Technology

You Should Add a PIN to Your Netflix Profile If you're not already using this feature to help enhance your privacy, give it a try.


With all the discussion surrounding which streaming service is the best based on content, price and interface, it’s worth considering the privacy aspect too. Data breaches and hackers pose their own set of large-scale security problems you can’t control, but you can still take some ownership in protecting your streaming account. And it can go beyond updating your password on a regular basis. 

While some platforms like Hulu and Apple TV Plus have two-factor authentication, which pairs your password with a code sent by text message or an authentication app, Netflix does not. But the streamer began offering profile PIN protection in 2020 as part of its parental controls, and it’s a good idea to use it as an added layer of protection and personalization — whether you have kids or not.

Why should you put a PIN in it?

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Activating a Netflix profile PIN will help curb kids, roommates and parents from tampering with your recommendations, watchlist or viewing history. 

Have you ever opened the app to find a slew of kindergarten shows clogging up your Continue Watching row? Or maybe you’ve been caught off guard by all the new recommendations suddenly appearing in your queue “because you watched The Great British Baking Show, ” which you really never did, but your mom binged it. Add a PIN and block outside interference from hackers, loved ones or anyone you’ve shared your coveted Netflix password with. And while your 13-year-old may not like being barred from sneak-watching Bojack Horseman, the PIN code is one parental control feature that can give you peace of mind. 

Another perk of the PIN? For those who provide Netflix access as the owner of an Airbnb or other vacation rental property, locking your profile can steer visitors toward the designated guest profile. Because you can control whether additional profiles can be added to your account with a PIN, those guests may also be less inclined to try and mess with your Netflix setup.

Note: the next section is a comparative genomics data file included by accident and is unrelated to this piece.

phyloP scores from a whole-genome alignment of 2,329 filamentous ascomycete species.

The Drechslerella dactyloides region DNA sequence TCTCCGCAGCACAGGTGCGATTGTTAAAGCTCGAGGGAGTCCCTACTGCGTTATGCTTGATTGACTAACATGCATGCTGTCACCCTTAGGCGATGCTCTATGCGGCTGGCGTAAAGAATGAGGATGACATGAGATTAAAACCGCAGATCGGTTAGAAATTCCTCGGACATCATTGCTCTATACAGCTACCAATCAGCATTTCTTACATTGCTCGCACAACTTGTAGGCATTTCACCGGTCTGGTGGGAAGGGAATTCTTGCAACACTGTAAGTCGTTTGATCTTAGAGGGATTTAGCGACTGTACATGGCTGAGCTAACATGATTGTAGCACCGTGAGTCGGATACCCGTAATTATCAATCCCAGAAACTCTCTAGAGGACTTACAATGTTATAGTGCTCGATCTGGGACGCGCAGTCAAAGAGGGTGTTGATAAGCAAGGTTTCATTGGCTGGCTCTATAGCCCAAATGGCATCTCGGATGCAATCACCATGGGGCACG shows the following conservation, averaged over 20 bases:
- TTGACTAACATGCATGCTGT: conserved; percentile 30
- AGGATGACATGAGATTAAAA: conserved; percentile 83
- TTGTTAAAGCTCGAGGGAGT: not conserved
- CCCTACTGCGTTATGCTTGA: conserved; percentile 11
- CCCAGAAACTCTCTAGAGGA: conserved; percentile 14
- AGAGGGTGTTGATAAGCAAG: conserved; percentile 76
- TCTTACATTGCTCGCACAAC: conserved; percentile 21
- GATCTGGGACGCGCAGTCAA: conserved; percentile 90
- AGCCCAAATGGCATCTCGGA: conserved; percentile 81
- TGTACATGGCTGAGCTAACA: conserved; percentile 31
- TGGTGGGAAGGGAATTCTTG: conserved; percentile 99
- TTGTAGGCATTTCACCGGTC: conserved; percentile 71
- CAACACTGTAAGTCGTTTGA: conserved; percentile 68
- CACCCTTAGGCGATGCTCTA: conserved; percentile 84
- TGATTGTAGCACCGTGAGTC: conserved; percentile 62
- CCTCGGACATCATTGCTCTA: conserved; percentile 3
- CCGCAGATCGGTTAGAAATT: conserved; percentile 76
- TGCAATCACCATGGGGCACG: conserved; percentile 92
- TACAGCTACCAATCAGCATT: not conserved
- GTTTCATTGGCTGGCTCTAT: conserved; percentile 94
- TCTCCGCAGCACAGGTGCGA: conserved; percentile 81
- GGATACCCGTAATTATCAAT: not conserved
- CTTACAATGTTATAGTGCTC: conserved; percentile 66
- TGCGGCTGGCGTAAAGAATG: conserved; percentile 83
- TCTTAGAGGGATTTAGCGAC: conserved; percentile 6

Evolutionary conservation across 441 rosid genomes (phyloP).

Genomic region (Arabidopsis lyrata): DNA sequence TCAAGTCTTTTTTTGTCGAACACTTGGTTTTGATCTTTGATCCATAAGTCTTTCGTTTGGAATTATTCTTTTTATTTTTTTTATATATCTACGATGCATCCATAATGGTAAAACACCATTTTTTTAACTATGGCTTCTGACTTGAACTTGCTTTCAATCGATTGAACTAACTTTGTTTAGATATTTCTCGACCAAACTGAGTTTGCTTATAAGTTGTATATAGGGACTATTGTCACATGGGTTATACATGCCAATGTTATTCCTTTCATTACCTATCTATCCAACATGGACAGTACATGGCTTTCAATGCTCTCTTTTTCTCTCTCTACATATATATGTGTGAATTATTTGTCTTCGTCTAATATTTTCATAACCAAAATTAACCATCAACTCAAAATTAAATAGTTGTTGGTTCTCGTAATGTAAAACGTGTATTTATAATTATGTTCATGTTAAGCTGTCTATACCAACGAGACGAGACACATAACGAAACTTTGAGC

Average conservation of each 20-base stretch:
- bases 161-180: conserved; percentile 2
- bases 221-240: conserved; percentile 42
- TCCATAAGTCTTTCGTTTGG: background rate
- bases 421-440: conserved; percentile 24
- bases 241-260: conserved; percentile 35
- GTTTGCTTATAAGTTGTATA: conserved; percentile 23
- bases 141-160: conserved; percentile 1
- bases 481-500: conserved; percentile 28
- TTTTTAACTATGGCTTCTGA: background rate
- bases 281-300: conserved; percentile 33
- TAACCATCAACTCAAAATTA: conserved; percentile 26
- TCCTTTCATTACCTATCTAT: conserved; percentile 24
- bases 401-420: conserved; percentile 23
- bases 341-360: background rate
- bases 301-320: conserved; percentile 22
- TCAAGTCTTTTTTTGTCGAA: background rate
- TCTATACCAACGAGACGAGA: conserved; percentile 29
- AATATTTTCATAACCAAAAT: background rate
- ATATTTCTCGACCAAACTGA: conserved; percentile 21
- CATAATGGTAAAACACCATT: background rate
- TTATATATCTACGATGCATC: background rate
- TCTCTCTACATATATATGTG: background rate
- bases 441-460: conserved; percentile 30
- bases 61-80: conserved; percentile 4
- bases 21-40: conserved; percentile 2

Read more: 10 Helpful Netflix Tricks You Need to Try

How to add a PIN to your Netflix profile

Netflix allows you to add a PIN to individual profiles on an account, but it must be done through a web browser rather than the app on your TV, gaming console or phone. Once you log in to your account, navigate to Account settings. Scroll down to the Profile & Parental Controls section of your profile. As the account holder, your profile should be at the top. Navigate to Profile Lock where you’ll see the word “off” if a PIN is not activated. Click “Change.”

You’ll be prompted to type in the account password before heading to the Profile Lock screen. Mark the box that says require a PIN to access your profile. Create a four-digit code and click Save. Now, when you use the Netflix app, you’ll be asked to enter the code to stream or download content. As the account holder, you can also set it up where users must enter a PIN to add more profiles. If you’re the only person who knows the code, you’re the only one who can create additional profiles.

Four cubes on Netflix profile lock screen

Choose your four-digit code carefully.


Screenshot by Kourtnee Jackson/CNET

It should be noted that anyone who knows your Netflix account password can alter the PIN requirements on the main account profile, as well as any other profile. With that in mind, you can update your password to share with trustworthy adults or opt to set up PINs on each person’s behalf without giving up the password. The latter is ideal if all viewers live in one household.

Certain devices won’t ask for a PIN

Once you save your PIN settings and your information is updated, you will be prompted to enter the PIN code each time you open the app and tap a PIN-protected profile. However, you may find that some devices don’t ask for it. Though this may occur when you click on a locked profile, according to Netflix’s help page, the PIN will still be required to watch a film or TV series within that profile. 



Source from www.cnet.com

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